That’s the political point. The reality is that should have happened last year, but because of COVID 19, it didn’t. So, what’s taking place in Glasgow right now is that five-year ratchet meeting, and boy has the politics and the ideology ratcheted up. Now, this raises another issue for Christians to consider. When we are looking at this kind of question, almost everything comes down to some kind of trade-off. Do we want people in the emerging world to have refrigerators? The answer is yes, we do. That is a public health issue. It would be absolutely selfish, unquestionably unthinkably selfish for those of us in what have been defined as advanced economies to say that those in emerging economies shouldn’t have the stuff that we have. Again, just consider air conditioning. Air conditioning uses massive amounts of energy in the construction, and manufacture of the equipment, in the installation, not to mention in the use of it, but at the same time, the reality is that when there is a failure in air conditioning, people die in unusually hot times. It is a public health crisis.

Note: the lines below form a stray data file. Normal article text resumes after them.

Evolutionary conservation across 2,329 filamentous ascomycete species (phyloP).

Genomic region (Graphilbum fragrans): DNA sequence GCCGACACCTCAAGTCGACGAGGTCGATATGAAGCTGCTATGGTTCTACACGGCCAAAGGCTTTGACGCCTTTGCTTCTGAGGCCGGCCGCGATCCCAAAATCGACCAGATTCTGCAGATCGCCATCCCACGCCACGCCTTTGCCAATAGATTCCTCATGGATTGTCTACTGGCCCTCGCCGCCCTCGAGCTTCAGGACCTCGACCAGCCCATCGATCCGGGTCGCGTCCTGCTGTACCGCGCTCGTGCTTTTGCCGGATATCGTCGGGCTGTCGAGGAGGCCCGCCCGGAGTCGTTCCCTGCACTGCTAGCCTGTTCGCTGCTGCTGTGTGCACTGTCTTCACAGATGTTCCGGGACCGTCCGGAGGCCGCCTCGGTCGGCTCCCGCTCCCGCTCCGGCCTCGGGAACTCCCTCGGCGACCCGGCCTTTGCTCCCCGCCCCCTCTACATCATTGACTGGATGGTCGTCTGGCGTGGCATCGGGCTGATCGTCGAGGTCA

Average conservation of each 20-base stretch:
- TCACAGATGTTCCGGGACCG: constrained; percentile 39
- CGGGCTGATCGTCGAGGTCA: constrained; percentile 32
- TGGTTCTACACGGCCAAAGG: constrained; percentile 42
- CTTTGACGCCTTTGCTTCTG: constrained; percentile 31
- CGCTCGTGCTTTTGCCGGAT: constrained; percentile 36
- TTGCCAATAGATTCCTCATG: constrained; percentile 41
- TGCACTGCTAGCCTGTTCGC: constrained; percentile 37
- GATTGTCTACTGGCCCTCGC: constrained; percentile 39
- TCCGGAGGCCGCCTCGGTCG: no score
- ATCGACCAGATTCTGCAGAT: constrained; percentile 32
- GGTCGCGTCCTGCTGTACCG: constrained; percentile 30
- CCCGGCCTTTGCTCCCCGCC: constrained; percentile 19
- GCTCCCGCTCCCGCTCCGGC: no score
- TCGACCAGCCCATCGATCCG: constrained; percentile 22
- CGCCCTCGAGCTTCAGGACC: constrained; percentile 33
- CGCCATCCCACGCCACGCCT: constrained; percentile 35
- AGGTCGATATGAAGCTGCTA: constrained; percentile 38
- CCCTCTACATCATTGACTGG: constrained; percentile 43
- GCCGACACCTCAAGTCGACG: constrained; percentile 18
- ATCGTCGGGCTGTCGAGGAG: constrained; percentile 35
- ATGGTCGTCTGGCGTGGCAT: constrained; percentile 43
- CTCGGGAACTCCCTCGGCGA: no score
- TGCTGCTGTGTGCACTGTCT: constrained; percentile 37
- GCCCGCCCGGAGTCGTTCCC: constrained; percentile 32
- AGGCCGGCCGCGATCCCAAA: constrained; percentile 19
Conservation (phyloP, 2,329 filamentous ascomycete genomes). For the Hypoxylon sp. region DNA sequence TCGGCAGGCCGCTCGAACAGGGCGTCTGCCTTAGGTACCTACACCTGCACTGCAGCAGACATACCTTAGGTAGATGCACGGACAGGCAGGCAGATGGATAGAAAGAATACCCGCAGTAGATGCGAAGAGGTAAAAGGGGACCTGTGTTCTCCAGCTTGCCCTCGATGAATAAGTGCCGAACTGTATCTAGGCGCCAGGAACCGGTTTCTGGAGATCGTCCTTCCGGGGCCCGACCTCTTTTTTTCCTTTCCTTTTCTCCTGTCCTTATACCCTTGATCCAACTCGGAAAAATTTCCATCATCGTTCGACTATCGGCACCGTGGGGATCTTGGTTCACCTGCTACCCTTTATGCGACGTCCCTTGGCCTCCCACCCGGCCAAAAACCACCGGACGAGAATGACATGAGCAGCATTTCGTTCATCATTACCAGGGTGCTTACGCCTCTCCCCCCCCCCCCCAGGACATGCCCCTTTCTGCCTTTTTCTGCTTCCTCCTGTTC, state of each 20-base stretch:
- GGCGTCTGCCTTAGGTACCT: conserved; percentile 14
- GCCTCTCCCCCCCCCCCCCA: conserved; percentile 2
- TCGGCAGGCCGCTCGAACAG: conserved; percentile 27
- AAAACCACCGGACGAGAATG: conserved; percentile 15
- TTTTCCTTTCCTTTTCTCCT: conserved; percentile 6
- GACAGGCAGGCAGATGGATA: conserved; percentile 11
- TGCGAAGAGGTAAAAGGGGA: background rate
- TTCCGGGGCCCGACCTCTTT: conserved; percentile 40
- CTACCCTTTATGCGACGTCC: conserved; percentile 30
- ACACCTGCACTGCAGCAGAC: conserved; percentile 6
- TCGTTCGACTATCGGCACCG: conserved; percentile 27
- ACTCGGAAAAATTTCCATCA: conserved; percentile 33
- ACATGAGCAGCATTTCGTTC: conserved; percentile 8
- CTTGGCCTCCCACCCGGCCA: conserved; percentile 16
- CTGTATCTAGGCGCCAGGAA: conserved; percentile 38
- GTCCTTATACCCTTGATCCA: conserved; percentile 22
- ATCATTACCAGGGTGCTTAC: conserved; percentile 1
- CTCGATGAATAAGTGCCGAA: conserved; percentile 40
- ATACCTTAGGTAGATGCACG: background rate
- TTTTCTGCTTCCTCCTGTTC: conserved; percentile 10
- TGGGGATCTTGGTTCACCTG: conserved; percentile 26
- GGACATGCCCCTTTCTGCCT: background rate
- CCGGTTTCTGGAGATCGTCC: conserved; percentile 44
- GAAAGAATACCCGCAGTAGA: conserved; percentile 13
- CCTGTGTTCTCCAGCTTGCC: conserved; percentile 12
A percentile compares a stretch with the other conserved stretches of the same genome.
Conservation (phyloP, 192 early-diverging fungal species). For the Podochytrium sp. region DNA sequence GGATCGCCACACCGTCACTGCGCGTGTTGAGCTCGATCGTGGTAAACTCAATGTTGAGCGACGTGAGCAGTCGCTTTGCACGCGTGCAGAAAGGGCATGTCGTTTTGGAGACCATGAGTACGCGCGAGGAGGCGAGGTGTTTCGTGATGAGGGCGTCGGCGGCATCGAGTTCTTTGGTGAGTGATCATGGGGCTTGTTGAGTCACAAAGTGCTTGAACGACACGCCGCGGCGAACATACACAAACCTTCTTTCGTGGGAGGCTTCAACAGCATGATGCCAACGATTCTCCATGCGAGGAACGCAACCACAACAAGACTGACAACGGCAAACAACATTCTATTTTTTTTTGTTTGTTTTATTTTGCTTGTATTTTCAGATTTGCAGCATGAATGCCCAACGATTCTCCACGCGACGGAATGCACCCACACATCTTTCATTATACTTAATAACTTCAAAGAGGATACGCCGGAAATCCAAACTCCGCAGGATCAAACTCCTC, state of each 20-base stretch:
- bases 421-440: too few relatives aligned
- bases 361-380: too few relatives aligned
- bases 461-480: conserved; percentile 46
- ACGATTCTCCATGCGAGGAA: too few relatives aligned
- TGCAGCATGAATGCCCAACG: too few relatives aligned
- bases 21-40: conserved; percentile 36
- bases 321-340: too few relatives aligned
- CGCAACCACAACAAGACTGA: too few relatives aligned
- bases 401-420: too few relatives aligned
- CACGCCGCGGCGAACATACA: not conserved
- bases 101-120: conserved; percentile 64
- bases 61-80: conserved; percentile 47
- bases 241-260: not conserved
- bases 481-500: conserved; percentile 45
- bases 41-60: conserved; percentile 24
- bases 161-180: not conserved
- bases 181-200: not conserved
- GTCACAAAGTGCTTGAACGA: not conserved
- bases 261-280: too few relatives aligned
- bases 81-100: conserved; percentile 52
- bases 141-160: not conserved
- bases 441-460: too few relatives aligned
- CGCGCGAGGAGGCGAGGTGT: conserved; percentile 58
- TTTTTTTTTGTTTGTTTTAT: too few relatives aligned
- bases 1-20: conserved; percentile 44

You’re looking at the fact that there are trade-offs, how much air conditioning, how that should be priced, and how access should be arranged. Here’s something else to notice. There is no global government. Christians should be extremely thankful for that. A global government would be a moral and political disaster. It would crush human freedom. It doesn’t make biblical sense, but the absence of a global government means that nations are basically left to set their own priorities to try to agree with some kind of joint action. Then again, these countries are going to do eventually what is in the country’s best interest. None of these countries is going to choose poverty over wealth. None of these countries is going to choose not having cars, not having refrigerators, not having air conditioners over having them, so everything is going to come down to some kind of trade-off.